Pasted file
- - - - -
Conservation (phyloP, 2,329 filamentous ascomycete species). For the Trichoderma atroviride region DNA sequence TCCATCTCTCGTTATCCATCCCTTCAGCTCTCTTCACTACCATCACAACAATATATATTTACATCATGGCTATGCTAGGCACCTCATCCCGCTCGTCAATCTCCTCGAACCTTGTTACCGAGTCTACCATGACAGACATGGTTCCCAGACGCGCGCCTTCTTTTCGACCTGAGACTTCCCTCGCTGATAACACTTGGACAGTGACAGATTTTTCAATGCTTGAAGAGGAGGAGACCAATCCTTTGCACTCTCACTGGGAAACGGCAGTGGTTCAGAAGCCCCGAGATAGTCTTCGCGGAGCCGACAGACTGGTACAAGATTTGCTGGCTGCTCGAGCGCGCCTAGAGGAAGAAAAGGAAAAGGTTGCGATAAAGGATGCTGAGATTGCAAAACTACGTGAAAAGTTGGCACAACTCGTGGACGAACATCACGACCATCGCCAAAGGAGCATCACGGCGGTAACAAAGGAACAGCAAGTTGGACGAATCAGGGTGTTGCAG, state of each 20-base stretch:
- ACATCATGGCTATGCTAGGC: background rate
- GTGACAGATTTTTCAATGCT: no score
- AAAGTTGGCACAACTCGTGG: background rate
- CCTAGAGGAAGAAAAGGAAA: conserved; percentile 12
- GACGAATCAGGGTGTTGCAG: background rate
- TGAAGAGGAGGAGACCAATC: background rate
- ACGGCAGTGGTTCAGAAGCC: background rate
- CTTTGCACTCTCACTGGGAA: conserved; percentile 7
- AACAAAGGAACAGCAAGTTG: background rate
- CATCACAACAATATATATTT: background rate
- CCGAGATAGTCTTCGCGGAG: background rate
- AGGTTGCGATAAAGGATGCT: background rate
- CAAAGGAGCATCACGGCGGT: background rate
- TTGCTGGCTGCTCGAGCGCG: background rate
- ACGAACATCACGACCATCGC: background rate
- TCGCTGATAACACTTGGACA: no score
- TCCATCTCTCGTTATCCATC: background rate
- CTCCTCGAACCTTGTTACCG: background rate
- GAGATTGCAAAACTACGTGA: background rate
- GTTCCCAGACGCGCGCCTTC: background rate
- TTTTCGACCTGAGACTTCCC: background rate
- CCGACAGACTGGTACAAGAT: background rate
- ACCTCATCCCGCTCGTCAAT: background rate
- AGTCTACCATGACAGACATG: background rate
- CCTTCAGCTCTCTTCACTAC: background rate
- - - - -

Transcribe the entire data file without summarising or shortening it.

Conservation (phyloP, 2,329 filamentous ascomycete species). For the Trichoderma atroviride region DNA sequence TCCATCTCTCGTTATCCATCCCTTCAGCTCTCTTCACTACCATCACAACAATATATATTTACATCATGGCTATGCTAGGCACCTCATCCCGCTCGTCAATCTCCTCGAACCTTGTTACCGAGTCTACCATGACAGACATGGTTCCCAGACGCGCGCCTTCTTTTCGACCTGAGACTTCCCTCGCTGATAACACTTGGACAGTGACAGATTTTTCAATGCTTGAAGAGGAGGAGACCAATCCTTTGCACTCTCACTGGGAAACGGCAGTGGTTCAGAAGCCCCGAGATAGTCTTCGCGGAGCCGACAGACTGGTACAAGATTTGCTGGCTGCTCGAGCGCGCCTAGAGGAAGAAAAGGAAAAGGTTGCGATAAAGGATGCTGAGATTGCAAAACTACGTGAAAAGTTGGCACAACTCGTGGACGAACATCACGACCATCGCCAAAGGAGCATCACGGCGGTAACAAAGGAACAGCAAGTTGGACGAATCAGGGTGTTGCAG, state of each 20-base stretch:
- ACATCATGGCTATGCTAGGC: background rate
- GTGACAGATTTTTCAATGCT: no score
- AAAGTTGGCACAACTCGTGG: background rate
- CCTAGAGGAAGAAAAGGAAA: conserved; percentile 12
- GACGAATCAGGGTGTTGCAG: background rate
- TGAAGAGGAGGAGACCAATC: background rate
- ACGGCAGTGGTTCAGAAGCC: background rate
- CTTTGCACTCTCACTGGGAA: conserved; percentile 7
- AACAAAGGAACAGCAAGTTG: background rate
- CATCACAACAATATATATTT: background rate
- CCGAGATAGTCTTCGCGGAG: background rate
- AGGTTGCGATAAAGGATGCT: background rate
- CAAAGGAGCATCACGGCGGT: background rate
- TTGCTGGCTGCTCGAGCGCG: background rate
- ACGAACATCACGACCATCGC: background rate
- TCGCTGATAACACTTGGACA: no score
- TCCATCTCTCGTTATCCATC: background rate
- CTCCTCGAACCTTGTTACCG: background rate
- GAGATTGCAAAACTACGTGA: background rate
- GTTCCCAGACGCGCGCCTTC: background rate
- TTTTCGACCTGAGACTTCCC: background rate
- CCGACAGACTGGTACAAGAT: background rate
- ACCTCATCCCGCTCGTCAAT: background rate
- AGTCTACCATGACAGACATG: background rate
- CCTTCAGCTCTCTTCACTAC: background rate